Interviews with Can you hear me? I can see you! artists
14 May 2013
First up is Jon Astbury. His work Domestic Telepresence is a video diorama and miniature simulated meeting place created using dismantled LCD screens.
Jon Astbury's love hate relationship with technology underpins his interest in the dialogue between the screen and our increasingly mediated experience of the world. A fascination which began in childhood, his work also provides him with the perfect excuse to pull things apart to understand how they work.
John O'Shea, artist and Co-Director of Re-Dock asked him more about his work.
Tell us about out what you have made for Can You Hear Me? I Can See You!
Effectively this is a video diorama and miniature simulated meeting place. It is a tool to visualise recorded or live human action and interaction; allowing people separated by distance or even time to occupy this same simulated space. In this instance the device has been used to store and display modest manual tasks of some of the residents involved in the project; simple everyday actions which may well become redundant and forgotten about overtime. People can use a telephone-exchange type connection panel with plug-in cables to bring up a different image feed.
You met with the residents and showed them an early prototype of the device you have made - tell us about that experience
It was fantastic and refreshing; it was a pleasure to spend time with genuine and experienced people who have lived through vast amounts of technological and cultural change. They weren't afraid to say what they thought about my work or anything else for that matter. We ended up talking politics, the pros and cons of technology and all sorts.
We also showed the residents this short film from 1980 by Polish artist Zbigniew Rybczyński: http://video.mail.ru/mail/baks-show/zdig/100.html
Did the residents give any specific feedback? Did the piece change as a result?
Yes. The initial user test was really interesting. This was done without any explanation or context given for the piece. Some people I spoke to couldn't see where I was coming from or what it was they were supposed to be looking at. Some felt that they could look at the display from a distance like you would a television (but this impacts on how well the thing works). After that session we decided to use a smaller viewing window to draw people in closer. Another thing was that at least one person wanted more action to be going on inside the device: I think in the end though I wanted to keep a focus on the small; those minor human actions which often get overlooked but can communicate a lot.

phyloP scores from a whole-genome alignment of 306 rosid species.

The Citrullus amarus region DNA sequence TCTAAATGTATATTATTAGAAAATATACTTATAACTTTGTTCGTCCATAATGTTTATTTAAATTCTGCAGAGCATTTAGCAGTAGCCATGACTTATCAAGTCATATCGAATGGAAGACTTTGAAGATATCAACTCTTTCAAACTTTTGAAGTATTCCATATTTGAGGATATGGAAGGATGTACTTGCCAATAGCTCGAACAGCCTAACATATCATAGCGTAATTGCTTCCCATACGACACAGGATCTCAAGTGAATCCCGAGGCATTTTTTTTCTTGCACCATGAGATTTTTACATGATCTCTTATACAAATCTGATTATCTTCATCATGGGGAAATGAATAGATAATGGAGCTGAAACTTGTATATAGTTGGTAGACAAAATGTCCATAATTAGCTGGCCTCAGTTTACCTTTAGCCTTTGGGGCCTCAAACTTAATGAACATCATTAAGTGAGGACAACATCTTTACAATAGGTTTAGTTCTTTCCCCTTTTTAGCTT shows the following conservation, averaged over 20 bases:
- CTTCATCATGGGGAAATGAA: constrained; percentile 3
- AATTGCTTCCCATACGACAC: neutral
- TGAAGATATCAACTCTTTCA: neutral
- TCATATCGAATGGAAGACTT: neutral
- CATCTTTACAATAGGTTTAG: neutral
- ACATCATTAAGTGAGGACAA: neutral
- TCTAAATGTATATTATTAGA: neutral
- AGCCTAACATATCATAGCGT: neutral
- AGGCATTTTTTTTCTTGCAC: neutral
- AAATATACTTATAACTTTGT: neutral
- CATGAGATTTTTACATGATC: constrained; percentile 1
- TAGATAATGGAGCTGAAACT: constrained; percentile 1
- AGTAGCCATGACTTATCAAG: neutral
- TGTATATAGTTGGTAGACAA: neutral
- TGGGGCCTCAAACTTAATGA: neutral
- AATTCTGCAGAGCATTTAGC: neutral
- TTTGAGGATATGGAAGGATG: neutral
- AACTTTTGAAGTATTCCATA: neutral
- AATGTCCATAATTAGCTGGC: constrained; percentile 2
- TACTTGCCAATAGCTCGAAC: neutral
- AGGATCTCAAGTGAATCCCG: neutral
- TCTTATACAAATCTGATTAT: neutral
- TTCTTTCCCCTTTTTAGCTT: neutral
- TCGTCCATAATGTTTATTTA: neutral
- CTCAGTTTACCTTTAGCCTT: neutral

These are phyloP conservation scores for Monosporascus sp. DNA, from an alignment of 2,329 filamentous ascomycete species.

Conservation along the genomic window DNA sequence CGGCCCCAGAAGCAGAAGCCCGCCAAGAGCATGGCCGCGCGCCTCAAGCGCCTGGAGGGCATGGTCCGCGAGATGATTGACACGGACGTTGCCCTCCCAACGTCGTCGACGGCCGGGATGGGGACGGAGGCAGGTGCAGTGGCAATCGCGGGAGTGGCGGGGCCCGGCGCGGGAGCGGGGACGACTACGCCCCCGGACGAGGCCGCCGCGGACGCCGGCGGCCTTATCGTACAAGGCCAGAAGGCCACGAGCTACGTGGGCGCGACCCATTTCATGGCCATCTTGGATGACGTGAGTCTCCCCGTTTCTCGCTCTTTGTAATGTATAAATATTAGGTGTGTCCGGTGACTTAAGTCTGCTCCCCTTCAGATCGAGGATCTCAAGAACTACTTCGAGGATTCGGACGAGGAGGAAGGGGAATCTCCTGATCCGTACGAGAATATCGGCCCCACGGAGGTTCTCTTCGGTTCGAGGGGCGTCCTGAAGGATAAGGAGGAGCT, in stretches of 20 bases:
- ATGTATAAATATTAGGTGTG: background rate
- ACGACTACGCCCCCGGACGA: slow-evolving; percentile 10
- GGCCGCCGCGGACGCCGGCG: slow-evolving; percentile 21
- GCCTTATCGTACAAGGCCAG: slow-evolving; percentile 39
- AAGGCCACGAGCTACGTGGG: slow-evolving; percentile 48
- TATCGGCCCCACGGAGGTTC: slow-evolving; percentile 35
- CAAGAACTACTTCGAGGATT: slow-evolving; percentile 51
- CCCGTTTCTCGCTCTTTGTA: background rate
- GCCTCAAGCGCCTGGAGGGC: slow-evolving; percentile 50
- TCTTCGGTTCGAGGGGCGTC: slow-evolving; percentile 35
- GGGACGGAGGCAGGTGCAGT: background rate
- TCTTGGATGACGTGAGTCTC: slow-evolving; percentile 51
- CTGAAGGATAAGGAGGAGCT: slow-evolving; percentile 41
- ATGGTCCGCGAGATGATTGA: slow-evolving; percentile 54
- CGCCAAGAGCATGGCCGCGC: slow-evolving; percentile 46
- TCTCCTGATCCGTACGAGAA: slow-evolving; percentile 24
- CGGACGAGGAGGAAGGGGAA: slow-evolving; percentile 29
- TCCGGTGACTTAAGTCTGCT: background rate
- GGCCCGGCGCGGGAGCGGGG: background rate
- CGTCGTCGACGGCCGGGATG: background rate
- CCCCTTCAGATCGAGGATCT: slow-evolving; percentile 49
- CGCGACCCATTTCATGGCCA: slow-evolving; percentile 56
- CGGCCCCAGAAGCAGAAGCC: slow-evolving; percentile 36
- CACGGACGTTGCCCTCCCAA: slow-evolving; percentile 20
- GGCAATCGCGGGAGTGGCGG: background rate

How did you feel about this kind of user-testing / consultation process in making the work?
Really useful. It threw lots of unexpected things in to the mix and took my thinking in different directions both in the ideas which underpin the work but also in how the thing has been put together.
How does this work connect to your existing practice?
My interest is in screens (computer screens, phones, TVs, tablets and so on) and the impact of their presence in all areas of life - and our dependence on them. I try to view screens just as another material or form of stuff and pay less attention to what's actually displayed on them. This project has really changed the way I see this; it has probably been quite a therapeutic for me. It gave me the chance to experiment more with one particular technique but it also meant that I could engage with people on the debates around technology and the screen.
What will people experience in the gallery?
People will be able to look closely at recordings of human movements displayed in this mini three dimensional space. There's something innately interesting to me in the miniature and seeing things in small scale. Using an old telephone exchange style connection panel, people will be able to physically pull out cables from a socket and insert another to display the image of another person.
Can you hear me? I can see you! opens this Friday as part of Light Night 2013. The exhibition will run until Saturday 2 June. The artists involved in the exhibition will be talking about their work and the development process at a free event in the FACT Connects Space on Saturday 18 May between 2pm-4pm.